Image shows three men at Worlds 2022. Two are wearing Brazil soccer jerseys
Credit: Riot Games

Riot Games have never hosted the League of Legends World Championship outside of the esports’ four primary regions. Combined with the dominance of Korea and China, Worlds often struggles to feel truly global. It’s time for Riot to announce a first-time host for the tournament and Brazil is a perfect choice for Worlds 2023.

Image shows LOUD player Brance and female Asian translator at Worlds 2022. Both are flexing their arms. "Bot Gap" is written on Brance's bicep.
It’s time to give Brazil the opportunity to host Worlds – Riot Games

Brazil has proven it can host major esports events

2022 marked the first time that CS:GO hosted a major in Brazil, despite the nation being a hotbed of talent for the game. By most accounts, the event was a rousing success, showing that Brazil has the capability to host a large-scale, multinational esports event. While this could be argued was already the case following Brazil’s long history of events such as the Olympics, esports brings unique challenges to the host nation. Hosting something as large as a CS:GO Major goes a long way to proving Brazil could host Worlds.

Brazil is the LoL hotbed you’ve been sleeping on

But CS:GO is CS:GO, and CS:GO is huge in Brazil. Would the country show the same energy for League of Legends? Campeonato Brasileiro de League of Legends (CBLOL) is truly a gem of League esports’ smaller regions. It’s incredibly competitive, sending seven different teams to Worlds since Brazilian teams first attended in 2014. It’s also a very well-watched league. According to Esports Charts, the average viewership for CBLOL’s 2022 Split 2 was 100,724. That’s just under 15,000 less than the LCS. Furthermore, the rise of organizations like LOUD has only driven engagement. Worlds 2022, where LOUD were the CBLOL representatives, saw just how powerful the Brazilian fanbase can be. Whether it was the in-studio support or taking over Twitter, Brazil puts out for the esports teams.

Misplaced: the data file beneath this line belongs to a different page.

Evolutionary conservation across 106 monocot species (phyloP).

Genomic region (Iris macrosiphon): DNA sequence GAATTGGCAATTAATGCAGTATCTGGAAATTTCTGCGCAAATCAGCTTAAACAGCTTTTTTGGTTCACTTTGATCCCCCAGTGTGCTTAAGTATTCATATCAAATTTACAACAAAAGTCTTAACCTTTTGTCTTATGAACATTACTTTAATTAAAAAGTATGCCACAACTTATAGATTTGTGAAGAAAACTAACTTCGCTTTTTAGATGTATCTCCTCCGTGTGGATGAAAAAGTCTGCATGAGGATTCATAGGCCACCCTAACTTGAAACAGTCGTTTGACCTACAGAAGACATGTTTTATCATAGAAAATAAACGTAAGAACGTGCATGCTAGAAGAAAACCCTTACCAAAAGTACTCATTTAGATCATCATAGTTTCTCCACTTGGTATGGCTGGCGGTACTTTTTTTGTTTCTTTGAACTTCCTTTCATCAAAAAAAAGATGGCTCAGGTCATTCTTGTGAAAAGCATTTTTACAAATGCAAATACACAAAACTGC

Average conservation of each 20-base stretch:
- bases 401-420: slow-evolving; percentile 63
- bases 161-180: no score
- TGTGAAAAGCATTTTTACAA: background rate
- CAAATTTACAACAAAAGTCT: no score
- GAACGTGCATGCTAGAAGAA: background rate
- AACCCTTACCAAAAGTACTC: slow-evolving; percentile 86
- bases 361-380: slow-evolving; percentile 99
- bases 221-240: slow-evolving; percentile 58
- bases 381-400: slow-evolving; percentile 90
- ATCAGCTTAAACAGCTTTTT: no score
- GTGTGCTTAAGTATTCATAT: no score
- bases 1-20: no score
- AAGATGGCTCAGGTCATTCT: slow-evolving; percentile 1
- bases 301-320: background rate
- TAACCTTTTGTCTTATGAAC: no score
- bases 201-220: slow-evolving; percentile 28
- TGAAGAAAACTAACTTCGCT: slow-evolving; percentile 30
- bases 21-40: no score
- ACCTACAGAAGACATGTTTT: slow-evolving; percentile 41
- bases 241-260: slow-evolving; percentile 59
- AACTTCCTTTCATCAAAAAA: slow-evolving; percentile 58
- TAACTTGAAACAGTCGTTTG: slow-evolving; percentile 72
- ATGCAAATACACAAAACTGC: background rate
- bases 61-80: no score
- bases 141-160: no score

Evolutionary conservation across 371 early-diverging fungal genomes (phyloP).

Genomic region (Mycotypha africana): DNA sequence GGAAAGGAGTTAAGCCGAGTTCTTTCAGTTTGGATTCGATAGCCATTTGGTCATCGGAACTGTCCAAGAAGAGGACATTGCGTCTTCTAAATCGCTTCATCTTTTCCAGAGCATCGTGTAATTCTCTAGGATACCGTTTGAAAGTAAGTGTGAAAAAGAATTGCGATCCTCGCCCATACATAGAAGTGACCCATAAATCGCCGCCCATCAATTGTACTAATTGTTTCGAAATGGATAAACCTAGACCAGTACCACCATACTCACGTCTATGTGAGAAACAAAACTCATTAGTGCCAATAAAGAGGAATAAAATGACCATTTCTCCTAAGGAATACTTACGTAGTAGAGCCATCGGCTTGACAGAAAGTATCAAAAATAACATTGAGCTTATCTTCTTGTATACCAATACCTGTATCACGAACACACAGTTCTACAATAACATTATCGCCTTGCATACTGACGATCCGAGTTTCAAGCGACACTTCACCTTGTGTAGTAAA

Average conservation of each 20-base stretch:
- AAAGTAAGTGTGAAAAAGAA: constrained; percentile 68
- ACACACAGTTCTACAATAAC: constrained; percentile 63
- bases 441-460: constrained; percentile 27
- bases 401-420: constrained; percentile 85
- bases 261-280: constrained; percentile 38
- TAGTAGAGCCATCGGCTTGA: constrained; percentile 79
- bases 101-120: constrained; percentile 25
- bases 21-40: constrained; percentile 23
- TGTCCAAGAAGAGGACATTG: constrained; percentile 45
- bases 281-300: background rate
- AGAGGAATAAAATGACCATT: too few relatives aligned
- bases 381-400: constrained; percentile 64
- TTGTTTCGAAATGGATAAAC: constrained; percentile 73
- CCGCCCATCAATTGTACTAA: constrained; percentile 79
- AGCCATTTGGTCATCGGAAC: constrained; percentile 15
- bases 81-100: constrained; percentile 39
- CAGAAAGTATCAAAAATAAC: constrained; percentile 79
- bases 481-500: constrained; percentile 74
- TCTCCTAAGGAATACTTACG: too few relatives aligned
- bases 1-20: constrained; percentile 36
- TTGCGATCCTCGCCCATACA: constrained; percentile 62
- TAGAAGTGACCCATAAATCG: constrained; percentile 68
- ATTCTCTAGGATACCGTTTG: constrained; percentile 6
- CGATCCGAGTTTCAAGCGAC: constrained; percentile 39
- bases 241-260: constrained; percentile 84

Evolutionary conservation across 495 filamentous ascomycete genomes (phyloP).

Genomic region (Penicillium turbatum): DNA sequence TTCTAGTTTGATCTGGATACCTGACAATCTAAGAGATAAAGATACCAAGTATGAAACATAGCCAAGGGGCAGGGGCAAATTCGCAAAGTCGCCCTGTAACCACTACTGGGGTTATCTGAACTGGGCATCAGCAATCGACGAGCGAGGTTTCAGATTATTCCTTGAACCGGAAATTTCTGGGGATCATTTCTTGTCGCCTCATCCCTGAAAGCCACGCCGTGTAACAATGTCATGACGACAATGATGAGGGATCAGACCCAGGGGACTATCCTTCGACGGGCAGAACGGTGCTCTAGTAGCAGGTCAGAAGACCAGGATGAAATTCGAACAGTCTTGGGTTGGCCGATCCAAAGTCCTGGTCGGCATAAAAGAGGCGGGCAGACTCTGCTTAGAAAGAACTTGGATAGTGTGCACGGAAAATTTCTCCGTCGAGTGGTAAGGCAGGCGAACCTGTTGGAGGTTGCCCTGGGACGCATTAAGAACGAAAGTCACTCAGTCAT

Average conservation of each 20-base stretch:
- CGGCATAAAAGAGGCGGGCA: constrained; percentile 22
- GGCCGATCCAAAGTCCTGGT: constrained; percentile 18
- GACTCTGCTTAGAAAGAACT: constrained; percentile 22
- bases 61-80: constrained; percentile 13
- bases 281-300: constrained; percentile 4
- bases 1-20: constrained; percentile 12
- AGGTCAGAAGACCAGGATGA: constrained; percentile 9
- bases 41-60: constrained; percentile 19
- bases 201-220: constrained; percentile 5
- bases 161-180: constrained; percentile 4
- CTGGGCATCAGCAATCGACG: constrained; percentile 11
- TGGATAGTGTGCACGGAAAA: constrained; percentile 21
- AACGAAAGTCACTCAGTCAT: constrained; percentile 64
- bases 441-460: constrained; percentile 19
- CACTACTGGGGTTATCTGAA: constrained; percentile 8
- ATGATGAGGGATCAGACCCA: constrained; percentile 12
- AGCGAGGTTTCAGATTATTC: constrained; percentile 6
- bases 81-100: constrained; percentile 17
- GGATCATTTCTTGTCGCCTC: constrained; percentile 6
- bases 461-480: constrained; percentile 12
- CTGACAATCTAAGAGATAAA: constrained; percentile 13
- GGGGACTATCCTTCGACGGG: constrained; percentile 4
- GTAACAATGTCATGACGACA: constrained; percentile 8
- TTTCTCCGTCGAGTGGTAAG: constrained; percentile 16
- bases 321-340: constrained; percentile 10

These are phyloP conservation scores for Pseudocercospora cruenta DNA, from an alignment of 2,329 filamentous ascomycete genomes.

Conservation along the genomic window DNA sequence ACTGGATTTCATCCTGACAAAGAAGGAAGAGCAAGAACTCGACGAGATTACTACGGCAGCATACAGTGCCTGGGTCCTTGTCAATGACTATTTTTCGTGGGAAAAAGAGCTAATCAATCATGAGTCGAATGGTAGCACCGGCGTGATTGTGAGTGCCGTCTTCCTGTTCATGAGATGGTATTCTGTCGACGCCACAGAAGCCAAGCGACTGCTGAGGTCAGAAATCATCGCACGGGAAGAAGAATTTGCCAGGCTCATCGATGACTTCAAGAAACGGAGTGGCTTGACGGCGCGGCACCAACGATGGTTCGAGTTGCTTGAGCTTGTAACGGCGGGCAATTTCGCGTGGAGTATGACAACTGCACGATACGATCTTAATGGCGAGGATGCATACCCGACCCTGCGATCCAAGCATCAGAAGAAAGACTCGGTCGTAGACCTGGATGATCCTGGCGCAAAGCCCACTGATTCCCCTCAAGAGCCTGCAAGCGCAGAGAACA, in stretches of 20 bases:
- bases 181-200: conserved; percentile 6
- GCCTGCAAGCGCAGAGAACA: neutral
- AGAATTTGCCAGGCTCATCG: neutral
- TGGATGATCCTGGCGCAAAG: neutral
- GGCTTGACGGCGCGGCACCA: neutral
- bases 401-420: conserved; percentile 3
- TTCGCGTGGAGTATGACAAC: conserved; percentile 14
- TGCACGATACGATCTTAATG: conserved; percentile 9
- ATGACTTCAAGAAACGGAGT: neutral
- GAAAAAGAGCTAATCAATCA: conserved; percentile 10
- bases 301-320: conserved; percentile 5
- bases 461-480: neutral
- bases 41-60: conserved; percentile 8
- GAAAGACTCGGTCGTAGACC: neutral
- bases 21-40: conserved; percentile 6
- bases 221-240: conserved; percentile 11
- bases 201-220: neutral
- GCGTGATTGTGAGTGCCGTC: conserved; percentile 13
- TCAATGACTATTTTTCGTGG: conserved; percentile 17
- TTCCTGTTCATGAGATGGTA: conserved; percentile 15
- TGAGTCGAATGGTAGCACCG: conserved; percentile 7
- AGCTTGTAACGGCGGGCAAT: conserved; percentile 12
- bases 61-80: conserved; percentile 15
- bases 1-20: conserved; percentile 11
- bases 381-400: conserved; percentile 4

Riot needs to show that Worlds is a global event

The current format of Worlds, which is likely to change in 2023, guarantees six of the 12 regions in attendance a place in the group stage. But you only need to look at MSI to see how region-locked international League of Legends is. There’s no way you can magically make the smaller regions more competitive, but you can make the tournament feel more global. The easiest way to do this is to host the event in a new location and show that Worlds is more than just the most successful regions.

Riot Games has not yet announced a host for Worlds 2023. However, with a new format reportedly coming, perhaps they will embrace a new location also.

Benjamin Mock is a writer who primarily covers League of Legends news for, with a primary focus on League of Legends esports competitions worldwide. Benjamin also covers interests including traditional sports, music, and culture.